The picture above is not of actor James Franco. If captioning can be believed, this is the ‘youngest veteran’ of World War I, posing with other more appropriately aged and clothed veterans, next to some clearly satisfied women. (Notice what the lady in black is staring at.) Yes, he is handcuffed.
These pictures were taken in Queens at the Worlds Fair of 1939-40. The fair at Flushing-Meadows hosted many events throughout its duration honoring ‘Veterans of Foreign Wars’, although sadly the greatest war of them all was looming on the horizon.
I was not able to confirm the identify the scantily clad man in the photograph, but he might be Paul Iogolevitch, a corporal for the Russian army who allegedly enlisted when he was 13. [A 1919 Boys Life article wrote him an enthusiastic bio.] He wrote a book on his exploits and seems to have coasted on the ‘youngest veterans’ tag for, well, as long as the 1939-40 World’s Fair, apparently. (If that’s not Paul, I’m open to other guesses. But he looks like a hardy Russian man, no?)
If you liked that picture, you’ll love this one. I have absolutely no idea what the context is. Caption reads ‘”Youngest Veteran” handcuffed on boat’:
You can check out more of these unusual photographs in the New York Public Library archive.
I’m not sure if anybody will be handcuffed or wearing bikinis, but if you’re interested in the ’39 World’s Fair, I suggest you check out a new photography exhibit opening at the Queens Museum of Art — Luis MÃ¡rquez in the World of Tomorrow: Mexican Identity and the 1939-40 New York Worldâ€™s Fair. Marquez was the official photographer of the fair and advisor for the fair’s Mexican Pavilion. The show opens this Sunday, November 14.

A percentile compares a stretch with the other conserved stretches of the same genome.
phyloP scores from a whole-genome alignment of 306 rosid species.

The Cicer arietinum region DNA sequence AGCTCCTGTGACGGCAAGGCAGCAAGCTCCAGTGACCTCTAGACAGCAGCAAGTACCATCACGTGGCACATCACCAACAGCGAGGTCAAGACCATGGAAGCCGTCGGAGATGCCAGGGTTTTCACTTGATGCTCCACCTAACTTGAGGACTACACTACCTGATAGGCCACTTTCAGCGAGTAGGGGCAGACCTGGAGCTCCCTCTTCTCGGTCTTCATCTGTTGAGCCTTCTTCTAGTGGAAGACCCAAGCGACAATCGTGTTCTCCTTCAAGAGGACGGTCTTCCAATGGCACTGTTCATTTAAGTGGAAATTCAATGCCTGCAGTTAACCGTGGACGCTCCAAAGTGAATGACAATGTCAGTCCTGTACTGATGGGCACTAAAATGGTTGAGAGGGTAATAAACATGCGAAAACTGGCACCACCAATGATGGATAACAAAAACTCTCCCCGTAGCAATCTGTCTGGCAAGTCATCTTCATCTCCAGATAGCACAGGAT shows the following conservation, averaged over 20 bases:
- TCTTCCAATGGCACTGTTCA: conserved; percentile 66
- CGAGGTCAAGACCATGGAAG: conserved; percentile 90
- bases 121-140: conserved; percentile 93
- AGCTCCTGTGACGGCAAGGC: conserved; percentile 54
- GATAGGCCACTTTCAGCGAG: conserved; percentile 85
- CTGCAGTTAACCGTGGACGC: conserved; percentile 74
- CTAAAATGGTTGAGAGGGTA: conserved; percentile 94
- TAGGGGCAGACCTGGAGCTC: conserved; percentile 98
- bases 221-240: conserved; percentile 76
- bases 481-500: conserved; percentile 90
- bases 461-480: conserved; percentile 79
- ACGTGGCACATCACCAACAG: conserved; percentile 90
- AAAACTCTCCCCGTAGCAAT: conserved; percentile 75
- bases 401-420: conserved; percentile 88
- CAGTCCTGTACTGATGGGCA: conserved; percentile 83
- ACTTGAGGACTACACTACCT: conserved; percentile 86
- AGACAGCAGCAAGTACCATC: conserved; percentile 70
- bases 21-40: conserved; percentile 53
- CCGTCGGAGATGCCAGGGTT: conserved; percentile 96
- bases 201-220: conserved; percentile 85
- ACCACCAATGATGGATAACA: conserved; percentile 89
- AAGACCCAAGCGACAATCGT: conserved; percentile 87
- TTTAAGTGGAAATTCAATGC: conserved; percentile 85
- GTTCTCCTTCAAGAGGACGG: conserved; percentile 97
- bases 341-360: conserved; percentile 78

5 replies on “The strangest Veterans Day pictures you will see today”
Maybe he was gonna pull a Houdini and escape from the handcuffs after being tossed overboard?
OMGosh. truth is stranger than fiction.
The military officer male in dark uniform is a Coast Guard Warrant Officer; the female in white uniform is a Coast Guard Petty Officer, 1st Class, the small boat, CG-5221, is a Cost Guard vessel, as is the row boat w/rower.
Since this was one of the few pages I fond when googling Paul Iogolevitch, I thought I’d note here that his war exploits were reported in New-York tribune., August 04, 1918, Page 5, Image 25. His book was The young Russian corporal; the story of the youngest veteran of the war (1919).
Checked Ancestry.com and someone had Paul in a member tree. He was living at Manhattan in federal censuses 1920 and 1930, died in New York Dec 7 1980. All photos of a younger man, but it is not impossible that that is him in your pics.